The UK could start making use of its 'white space' spectrum from next year, after communications regulator Ofcom announced plans for a white space devices pilot.
On Friday, it put a call out for companies interested in taking part in a trial of using white space spectrum, to start from autumn this year.
White space is the sections of unoccupied spectrum left between bands already in use, typically 'gaps' of spectrum between the tranches used for TV broadcasts. The characteristics of this unlicensed spectrum mean it's suitable both for delivering, as well as for low-data applications such as machine to machine (M2M) communications.
Once Ofcom's white space guinea pigs have been chosen, the regulator will decide where in the UK to run the pilot, which is to use the white space between digital terrestrial TV signals.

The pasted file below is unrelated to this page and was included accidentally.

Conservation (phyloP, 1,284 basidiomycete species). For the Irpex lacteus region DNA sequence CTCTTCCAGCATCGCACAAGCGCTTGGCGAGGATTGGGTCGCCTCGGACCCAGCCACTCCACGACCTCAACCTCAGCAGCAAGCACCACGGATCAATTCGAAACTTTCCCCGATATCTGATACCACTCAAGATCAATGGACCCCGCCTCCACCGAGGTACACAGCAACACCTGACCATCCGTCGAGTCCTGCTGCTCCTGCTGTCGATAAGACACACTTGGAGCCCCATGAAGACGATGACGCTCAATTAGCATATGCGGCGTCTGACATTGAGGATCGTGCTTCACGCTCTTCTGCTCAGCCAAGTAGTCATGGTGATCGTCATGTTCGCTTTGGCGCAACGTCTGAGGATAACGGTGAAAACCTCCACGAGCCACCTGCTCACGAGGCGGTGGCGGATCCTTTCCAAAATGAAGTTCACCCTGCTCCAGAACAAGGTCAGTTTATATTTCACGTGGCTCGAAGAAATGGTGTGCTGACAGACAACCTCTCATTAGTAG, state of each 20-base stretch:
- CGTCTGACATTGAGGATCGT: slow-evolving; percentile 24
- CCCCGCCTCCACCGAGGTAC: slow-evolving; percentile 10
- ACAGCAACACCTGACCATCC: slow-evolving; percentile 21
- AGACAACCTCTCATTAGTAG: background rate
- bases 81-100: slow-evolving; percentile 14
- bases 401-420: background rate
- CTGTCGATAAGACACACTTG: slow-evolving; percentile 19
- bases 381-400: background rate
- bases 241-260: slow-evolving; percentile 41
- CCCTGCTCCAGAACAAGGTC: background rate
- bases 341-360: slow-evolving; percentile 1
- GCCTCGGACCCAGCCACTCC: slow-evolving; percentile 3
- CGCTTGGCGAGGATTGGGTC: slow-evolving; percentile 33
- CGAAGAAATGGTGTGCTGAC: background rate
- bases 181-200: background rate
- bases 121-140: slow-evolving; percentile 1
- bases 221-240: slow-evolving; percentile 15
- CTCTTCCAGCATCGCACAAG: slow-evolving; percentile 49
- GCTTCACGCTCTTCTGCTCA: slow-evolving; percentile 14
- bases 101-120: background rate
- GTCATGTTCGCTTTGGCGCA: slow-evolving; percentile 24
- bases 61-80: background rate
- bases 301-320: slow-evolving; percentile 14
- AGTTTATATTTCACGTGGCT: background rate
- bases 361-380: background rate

"The pilot will test the interoperation of white spaces devices, white space databases and the processes to mitigate against causing any undue interference to current spectrum users," Ofcom said.
The databases that Ofcom mentions here are those that determine which bits of spectrum are unused in which locations, allowing devices to choose which white space to use depending on where they're being used – Google already has one up and running for the US, for example.
"Location-aware wireless devices, assisted by databases which provide information on white space availability taking into account existing licensed use, offer the promise of opportunistic access to under-utilised frequency bands around the United Kingdom for innovative and useful services. We believe that such database-assisted operation can also be a key enabling technology for the efficient and dynamic sharing of spectrum in a variety of frequency bands," Ofcom said in a consultation on white space last year.
With the pilot complete, services using white spaces could be up and running from 2014, according to the regulator.
Ofcom's pilot wouldn't be the first time white space has been put through its paces in the UK: trials have already been run inand last year focusing on rural broadband, while Microsoft and BT for M2M.